OK, caveats abound: the model is very simple and could of course be wrong; who says we’ll get to full employment, especially if the Fed gets nervous and does more than just tap the breaks?; this will have to be among the longest of expansions if we’re to get to full employment by late 2018; as I’ve stressed, this is the average—in the age of inequality, the average takes off well before the median.
That said, work I’ve done with Dean Baker finds that if we can get to and stay at full employment for a while, the benefits in terms of wage growth will disproportionately go to middle and lower paid workers, including racial minorities (as economist Valerie Wilson has shown). They’re the ones with the least bargaining power in slack labor markets and thus with the most to gain from full employment.
Won’t this drive faster inflation? I don’t expect so. First, the reason 3.5% is the Yellen wage target is because real wage growth at the rate of productivity growth is not inflationary—productivity absorbs the real wage gains. One potentially problematic wrinkle here is that assumed trend productivity growth rate—1.5%–is…um…well above current trend productivity growth.
But more to the point, the evidence for wage-push inflation is just increasingly elusive. There’s now a number of solid, econometric studies questioning the importance of wage-price pass through; it’s actually pretty hard to find it in the data.
So, fear not rising wages. Fear them not at the average. Fear them not at the median or 20th percentile. Fear them not in a box…fear them not with a fox.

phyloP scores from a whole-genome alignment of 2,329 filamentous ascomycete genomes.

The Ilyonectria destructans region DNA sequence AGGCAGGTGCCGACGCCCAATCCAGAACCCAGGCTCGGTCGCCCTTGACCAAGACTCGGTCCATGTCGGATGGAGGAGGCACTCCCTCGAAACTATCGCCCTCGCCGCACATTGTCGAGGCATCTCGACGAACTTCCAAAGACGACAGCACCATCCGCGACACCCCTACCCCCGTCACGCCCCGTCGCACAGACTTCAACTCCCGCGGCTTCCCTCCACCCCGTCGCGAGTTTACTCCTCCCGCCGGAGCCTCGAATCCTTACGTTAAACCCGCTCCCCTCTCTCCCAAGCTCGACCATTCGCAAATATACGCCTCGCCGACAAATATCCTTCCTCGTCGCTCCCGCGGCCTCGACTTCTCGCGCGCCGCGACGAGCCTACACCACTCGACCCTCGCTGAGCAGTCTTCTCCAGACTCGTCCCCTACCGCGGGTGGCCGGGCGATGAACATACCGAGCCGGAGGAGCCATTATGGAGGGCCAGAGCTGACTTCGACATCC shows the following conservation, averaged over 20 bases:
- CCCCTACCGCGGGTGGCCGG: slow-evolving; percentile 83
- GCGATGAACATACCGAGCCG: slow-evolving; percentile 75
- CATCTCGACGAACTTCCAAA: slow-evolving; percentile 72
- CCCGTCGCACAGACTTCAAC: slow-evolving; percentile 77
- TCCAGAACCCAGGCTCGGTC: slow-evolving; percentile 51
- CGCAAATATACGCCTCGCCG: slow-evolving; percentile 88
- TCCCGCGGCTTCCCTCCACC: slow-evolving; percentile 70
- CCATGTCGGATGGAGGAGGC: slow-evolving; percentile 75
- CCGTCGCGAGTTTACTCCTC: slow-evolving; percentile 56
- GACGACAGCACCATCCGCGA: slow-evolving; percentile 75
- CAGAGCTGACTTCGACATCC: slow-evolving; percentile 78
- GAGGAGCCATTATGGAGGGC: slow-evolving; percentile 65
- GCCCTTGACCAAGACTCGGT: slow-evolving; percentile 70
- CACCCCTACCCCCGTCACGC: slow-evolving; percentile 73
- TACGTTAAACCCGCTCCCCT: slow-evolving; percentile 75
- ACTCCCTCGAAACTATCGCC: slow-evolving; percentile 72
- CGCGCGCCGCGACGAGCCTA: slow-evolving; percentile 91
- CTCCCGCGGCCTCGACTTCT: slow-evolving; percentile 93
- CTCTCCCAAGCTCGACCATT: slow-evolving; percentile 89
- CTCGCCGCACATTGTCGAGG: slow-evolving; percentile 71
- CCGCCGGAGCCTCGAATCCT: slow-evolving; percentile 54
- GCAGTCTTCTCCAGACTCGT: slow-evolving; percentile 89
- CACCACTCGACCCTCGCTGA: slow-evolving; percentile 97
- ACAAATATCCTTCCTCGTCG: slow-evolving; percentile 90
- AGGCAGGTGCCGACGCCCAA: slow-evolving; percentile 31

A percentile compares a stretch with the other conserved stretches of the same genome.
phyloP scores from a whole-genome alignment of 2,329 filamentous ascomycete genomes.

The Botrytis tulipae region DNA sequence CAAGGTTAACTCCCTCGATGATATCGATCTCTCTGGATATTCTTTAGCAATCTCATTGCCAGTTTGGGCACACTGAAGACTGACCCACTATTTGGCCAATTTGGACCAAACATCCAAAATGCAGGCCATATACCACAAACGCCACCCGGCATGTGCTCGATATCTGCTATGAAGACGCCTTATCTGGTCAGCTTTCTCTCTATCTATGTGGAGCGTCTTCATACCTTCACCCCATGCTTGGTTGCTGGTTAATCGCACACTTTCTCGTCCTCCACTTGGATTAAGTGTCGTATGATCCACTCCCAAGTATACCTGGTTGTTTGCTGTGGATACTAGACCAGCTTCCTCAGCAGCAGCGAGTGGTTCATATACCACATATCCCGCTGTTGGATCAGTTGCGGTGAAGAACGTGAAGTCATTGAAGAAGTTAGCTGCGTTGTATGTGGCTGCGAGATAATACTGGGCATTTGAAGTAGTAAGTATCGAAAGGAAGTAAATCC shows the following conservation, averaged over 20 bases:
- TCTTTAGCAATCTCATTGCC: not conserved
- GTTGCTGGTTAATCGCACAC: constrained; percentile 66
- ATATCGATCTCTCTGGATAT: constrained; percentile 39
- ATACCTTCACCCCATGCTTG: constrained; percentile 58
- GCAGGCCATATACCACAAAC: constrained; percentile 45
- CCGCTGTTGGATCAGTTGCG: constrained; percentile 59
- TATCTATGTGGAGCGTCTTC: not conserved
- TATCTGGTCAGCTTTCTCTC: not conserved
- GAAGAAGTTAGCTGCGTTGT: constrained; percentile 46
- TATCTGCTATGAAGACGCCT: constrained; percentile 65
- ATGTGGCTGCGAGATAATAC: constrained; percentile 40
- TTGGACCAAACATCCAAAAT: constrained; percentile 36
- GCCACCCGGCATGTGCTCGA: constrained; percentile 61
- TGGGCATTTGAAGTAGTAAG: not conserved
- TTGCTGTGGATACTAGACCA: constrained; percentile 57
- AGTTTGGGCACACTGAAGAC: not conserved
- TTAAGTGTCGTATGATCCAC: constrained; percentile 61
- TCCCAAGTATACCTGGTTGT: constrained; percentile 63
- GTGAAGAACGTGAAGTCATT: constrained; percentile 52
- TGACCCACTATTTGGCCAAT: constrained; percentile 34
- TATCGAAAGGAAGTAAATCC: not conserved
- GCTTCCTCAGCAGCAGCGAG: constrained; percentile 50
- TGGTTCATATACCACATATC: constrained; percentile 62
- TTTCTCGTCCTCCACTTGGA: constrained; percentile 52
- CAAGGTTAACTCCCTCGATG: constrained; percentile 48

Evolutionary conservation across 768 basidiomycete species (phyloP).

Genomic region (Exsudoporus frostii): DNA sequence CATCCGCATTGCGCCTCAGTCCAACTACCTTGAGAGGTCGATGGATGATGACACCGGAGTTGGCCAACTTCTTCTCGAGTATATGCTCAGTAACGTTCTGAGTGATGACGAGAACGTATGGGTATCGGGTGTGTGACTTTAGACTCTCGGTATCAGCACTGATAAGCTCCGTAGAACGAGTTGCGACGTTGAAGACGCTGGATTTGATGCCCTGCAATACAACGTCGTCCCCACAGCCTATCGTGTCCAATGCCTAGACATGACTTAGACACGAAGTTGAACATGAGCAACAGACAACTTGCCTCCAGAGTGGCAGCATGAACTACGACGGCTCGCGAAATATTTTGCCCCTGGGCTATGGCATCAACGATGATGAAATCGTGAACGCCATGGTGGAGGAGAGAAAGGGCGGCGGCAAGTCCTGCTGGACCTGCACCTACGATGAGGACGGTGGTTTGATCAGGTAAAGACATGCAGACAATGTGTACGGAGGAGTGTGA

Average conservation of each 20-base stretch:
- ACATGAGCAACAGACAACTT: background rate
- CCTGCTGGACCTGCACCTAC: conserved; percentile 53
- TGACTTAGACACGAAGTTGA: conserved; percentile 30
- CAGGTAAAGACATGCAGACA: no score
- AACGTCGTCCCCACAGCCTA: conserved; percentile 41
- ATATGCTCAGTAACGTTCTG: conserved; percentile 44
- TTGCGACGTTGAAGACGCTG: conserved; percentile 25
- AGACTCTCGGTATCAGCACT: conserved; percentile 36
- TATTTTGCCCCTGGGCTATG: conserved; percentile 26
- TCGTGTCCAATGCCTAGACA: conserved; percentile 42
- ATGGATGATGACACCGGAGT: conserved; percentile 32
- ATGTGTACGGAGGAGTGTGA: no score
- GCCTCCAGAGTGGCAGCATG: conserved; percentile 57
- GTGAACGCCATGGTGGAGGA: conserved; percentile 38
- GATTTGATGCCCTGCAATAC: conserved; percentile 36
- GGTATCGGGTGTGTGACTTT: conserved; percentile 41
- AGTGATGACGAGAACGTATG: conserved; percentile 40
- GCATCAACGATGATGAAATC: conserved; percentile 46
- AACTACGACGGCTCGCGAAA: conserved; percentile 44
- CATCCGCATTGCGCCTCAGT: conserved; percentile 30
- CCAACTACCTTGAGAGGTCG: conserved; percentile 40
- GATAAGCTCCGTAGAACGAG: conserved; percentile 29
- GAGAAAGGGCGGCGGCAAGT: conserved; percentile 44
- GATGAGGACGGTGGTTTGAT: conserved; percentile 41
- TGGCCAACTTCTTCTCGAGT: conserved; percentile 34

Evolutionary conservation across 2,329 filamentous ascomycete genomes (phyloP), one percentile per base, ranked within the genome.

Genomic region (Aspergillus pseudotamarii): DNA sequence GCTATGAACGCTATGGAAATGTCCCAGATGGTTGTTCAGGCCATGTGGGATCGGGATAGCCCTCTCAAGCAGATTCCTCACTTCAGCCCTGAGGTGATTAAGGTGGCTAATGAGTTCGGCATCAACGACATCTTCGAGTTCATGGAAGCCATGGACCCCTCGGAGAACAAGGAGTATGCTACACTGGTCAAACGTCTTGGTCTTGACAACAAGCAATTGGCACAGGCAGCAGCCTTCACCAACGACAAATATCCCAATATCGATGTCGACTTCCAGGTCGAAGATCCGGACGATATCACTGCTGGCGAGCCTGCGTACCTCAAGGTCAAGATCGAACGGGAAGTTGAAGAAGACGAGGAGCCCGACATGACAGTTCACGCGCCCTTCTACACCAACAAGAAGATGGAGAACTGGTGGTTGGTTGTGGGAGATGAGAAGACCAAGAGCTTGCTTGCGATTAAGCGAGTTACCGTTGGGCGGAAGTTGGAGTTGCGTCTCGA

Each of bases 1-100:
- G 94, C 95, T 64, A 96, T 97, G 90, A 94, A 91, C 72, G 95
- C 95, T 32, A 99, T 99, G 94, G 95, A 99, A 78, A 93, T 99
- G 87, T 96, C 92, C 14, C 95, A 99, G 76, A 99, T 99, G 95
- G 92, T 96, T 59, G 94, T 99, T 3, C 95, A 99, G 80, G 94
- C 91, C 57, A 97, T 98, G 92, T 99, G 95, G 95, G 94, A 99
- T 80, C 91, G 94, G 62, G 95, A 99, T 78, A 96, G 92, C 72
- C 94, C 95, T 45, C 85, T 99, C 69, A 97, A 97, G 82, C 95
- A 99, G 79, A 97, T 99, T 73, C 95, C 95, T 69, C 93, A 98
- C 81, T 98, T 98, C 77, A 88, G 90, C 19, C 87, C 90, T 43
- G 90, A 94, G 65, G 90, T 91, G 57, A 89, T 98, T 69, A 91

Whoops…got away from me a bit there at the end, but you get the picture.
And speaking of the picture above, here are the data if you want to play along at home.
*Zero on the Levin measure means that unemployment is at its “natural rate” according to CBO, and the involuntary unemployed and labor force participation have returned to the their pre-recession trend levels.
I’m a noob (newbie) when it comes to models – econoblogs being a hobby – but is there a way to figure in the Fed reaction function? The Fed says it wants to raise .25 pts every other meeting (probably starting in December). Congress has a budget deal for now. I guess the variables depend partly on how financial conditions tighten. They’ve tightened and the dollar has gotten stronger beginning with Bernanke’s taper talk up through the current liftoff discussion. There’s the question of productivity growth as you mention. There’s also the question of how soon tightening labor markets will translate to greater worker bargaining power.
As Dean Baker points out regularly, in the 1990s unemployment went down to 4 percent without significant inflation. Krugman used to talk about how in the 1970s unions were strong enough to negotiate price-hikes into future contracts which helped along inflation. That’s no longer the case (I’d say unfortunately.)